The UK's second-largest steel maker has been battling a financial crunch over the past year. A court has now ordered its liquidation, leaving thousands of workers staring at job losses.
Troubled steel producer British Steel has been placed into administration, UK officials said on Wednesday, putting some 25,000 jobs at risk.
"The company in liquidation is continuing to trade and supply its customers while I consider options for the business. Staff have been paid and will continue to be employed," the official receiver said.
"The court also appointed Special Managers to assist me with my work and they are engaging with staff and their representatives to keep them informed, as well as contacting British Steel's customers."
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The company had earlier sought financial assistance to the tune of 30 million pounds ($38 million, €34 million) from the British government to remain afloat, but the request was rejected.
The government quickly issued a statement saying it had done all it could for the company. "I have been advised that it would be unlawful to provide a guarantee or loan to British Steel on the terms of any proposals that the company or any other party has made," said Business Secretary Greg Clark.
Greybull Capital paid former British Steel owners Tata Steel a nominal one pound in 2016 for the loss-making company
Owned by investment firm Greybull Capital, British Steel employs around 5,000 people, mostly in Scunthorpe, in the north of England. A further 20,000 jobs are reliant on its supply chain. All these jobs now hang in the balance. "This is devastating news for the thousands of workers," said Tim Roache, general secretary of the GMB union.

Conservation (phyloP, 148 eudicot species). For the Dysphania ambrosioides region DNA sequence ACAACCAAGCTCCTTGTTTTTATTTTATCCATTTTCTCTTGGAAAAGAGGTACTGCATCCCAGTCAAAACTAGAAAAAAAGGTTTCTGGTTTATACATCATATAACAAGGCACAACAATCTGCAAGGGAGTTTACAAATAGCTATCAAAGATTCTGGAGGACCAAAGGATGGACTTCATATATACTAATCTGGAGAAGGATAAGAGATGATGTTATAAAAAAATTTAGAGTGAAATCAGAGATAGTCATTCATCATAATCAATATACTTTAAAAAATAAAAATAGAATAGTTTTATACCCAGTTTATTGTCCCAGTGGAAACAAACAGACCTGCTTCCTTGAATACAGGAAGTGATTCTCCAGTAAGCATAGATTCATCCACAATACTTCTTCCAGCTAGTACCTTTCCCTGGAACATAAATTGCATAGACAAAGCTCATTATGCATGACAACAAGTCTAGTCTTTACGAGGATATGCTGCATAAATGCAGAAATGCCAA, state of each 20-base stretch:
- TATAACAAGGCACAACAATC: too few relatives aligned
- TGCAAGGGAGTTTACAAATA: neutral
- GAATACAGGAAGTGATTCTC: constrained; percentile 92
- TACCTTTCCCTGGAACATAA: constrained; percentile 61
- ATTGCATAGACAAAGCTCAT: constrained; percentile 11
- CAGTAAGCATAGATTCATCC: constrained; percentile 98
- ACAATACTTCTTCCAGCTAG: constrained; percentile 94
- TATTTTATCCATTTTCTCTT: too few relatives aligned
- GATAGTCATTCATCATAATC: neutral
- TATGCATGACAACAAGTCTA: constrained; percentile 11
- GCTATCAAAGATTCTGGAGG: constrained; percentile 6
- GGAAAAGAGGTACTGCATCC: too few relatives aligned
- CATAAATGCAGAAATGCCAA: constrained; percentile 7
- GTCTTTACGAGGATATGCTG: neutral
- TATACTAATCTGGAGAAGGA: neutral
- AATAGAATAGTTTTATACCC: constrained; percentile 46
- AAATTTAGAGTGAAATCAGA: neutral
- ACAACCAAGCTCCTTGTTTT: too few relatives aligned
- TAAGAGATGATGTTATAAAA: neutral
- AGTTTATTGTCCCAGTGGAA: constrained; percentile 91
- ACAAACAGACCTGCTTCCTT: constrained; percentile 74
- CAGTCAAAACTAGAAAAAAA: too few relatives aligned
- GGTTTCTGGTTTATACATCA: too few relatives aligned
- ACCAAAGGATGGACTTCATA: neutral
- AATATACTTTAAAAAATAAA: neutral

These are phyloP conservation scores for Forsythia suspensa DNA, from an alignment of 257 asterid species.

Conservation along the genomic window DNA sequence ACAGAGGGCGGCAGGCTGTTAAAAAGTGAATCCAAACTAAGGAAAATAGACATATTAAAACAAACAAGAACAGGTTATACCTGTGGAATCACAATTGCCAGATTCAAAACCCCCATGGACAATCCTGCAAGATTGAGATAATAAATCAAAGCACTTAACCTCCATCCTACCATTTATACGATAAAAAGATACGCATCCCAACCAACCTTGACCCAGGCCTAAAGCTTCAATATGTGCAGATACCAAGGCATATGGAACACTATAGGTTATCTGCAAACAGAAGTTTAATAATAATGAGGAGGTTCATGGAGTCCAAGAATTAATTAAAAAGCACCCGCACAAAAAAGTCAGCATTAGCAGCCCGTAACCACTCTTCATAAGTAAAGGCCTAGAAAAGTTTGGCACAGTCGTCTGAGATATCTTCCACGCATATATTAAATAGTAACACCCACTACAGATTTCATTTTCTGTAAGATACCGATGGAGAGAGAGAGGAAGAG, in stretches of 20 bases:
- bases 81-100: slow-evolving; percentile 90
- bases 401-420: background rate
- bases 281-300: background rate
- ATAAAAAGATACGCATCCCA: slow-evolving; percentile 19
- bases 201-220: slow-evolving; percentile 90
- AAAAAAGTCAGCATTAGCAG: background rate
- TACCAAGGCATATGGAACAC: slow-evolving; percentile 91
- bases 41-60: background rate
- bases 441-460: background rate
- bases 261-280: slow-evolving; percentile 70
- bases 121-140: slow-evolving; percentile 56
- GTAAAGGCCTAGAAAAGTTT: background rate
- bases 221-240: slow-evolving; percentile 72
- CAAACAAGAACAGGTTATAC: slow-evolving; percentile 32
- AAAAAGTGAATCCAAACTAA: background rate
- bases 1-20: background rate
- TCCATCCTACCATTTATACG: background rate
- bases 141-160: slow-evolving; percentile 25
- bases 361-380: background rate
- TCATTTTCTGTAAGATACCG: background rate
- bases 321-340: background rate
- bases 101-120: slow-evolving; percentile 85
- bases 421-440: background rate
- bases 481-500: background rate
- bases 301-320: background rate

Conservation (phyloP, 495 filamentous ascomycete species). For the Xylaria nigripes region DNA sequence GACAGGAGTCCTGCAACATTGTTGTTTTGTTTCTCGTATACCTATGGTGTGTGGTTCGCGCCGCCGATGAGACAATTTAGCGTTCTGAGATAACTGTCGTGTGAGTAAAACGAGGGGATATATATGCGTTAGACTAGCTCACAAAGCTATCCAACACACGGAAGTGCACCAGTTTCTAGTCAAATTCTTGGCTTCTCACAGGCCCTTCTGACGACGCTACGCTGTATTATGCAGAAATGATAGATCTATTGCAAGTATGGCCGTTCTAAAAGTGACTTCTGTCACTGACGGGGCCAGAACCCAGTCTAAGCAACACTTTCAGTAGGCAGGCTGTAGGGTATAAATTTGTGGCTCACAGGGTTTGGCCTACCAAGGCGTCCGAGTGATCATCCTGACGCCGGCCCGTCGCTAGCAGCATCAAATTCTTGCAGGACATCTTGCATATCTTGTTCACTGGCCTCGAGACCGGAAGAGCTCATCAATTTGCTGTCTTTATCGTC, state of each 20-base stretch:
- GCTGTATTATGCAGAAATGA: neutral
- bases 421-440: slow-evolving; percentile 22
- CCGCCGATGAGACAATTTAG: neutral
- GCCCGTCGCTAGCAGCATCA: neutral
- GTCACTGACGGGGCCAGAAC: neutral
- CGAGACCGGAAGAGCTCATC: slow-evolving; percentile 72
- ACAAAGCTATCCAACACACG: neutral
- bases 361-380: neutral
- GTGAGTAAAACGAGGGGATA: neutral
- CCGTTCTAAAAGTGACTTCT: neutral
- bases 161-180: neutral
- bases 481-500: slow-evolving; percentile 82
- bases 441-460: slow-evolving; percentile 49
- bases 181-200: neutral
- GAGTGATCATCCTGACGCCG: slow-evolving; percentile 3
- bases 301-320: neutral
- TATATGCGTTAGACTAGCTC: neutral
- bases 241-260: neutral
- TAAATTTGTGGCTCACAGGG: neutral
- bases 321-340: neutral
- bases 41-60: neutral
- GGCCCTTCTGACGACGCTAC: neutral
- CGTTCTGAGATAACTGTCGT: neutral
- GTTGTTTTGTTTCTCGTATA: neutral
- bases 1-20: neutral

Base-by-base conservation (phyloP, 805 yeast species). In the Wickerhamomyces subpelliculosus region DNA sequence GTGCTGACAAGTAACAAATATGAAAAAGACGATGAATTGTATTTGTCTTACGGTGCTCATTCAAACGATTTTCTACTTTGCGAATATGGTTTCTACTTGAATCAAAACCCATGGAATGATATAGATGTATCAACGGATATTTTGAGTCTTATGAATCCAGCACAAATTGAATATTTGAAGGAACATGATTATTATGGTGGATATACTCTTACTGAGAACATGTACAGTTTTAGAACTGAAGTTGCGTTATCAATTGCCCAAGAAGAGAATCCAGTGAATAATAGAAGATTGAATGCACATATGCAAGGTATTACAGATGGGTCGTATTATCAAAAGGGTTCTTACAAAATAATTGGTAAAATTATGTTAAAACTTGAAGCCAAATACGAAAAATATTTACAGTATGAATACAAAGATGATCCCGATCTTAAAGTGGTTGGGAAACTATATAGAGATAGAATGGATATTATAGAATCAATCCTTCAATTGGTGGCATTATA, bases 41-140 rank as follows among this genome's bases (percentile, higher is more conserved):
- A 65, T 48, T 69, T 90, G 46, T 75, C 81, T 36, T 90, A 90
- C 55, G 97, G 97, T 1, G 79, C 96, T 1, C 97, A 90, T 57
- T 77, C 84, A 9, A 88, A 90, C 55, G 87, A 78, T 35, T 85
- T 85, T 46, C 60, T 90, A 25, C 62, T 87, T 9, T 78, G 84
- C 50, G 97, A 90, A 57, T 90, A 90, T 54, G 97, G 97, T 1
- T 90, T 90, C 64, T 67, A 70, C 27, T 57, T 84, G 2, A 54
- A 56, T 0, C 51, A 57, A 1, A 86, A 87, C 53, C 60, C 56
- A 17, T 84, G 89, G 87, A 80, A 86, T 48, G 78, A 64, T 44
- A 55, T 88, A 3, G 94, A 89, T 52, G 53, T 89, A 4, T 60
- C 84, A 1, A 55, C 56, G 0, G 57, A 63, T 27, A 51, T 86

Unions had earlier called for the government to nationalize the business, but the government demurred. "Pragmatic decisions in the coming days could avert another industrial disaster," said Alasdair McDiarmid, operations director at the Community union. "In that context we do not want to see British Steel becoming a political football. The stakes in this game are too high."
The opposition Labour party also criticized the government's handling of the problem. "It is testament to the government's industrial policy vacuum, and the farce of its failed Brexit," Labour's deputy leader Tom Watson said in a tweet.
Greybull Capital, which specializes in trying to turn around distressed businesses, paid former British Steel owners Tata Steel a nominal one pound in 2016 for the loss-making company.
Making steel profitably is particularly difficult in Britain, where steelmakers pay some of the highest green taxes and energy costs in the world and are saddled with high labor costs and business rates.
Compounding their problems is the continuing uncertainty surrounding Britain's planned departure from the European Union. "The whole manufacturing sector is crying out for certainty over Brexit, unable to plan the trading relationship it will have with its biggest market. We can only state again the need to avoid a no-deal scenario at all costs," said industry group UK Steel.
The collapse of British Steel comes after Germany's Thyssenkrupp and India's Tata Steel ditched a plan this month to merge their European steel assets to create the EU's second-largest steelmaker after ArcelorMittal.
sri/rt (Reuters, AFP, AP)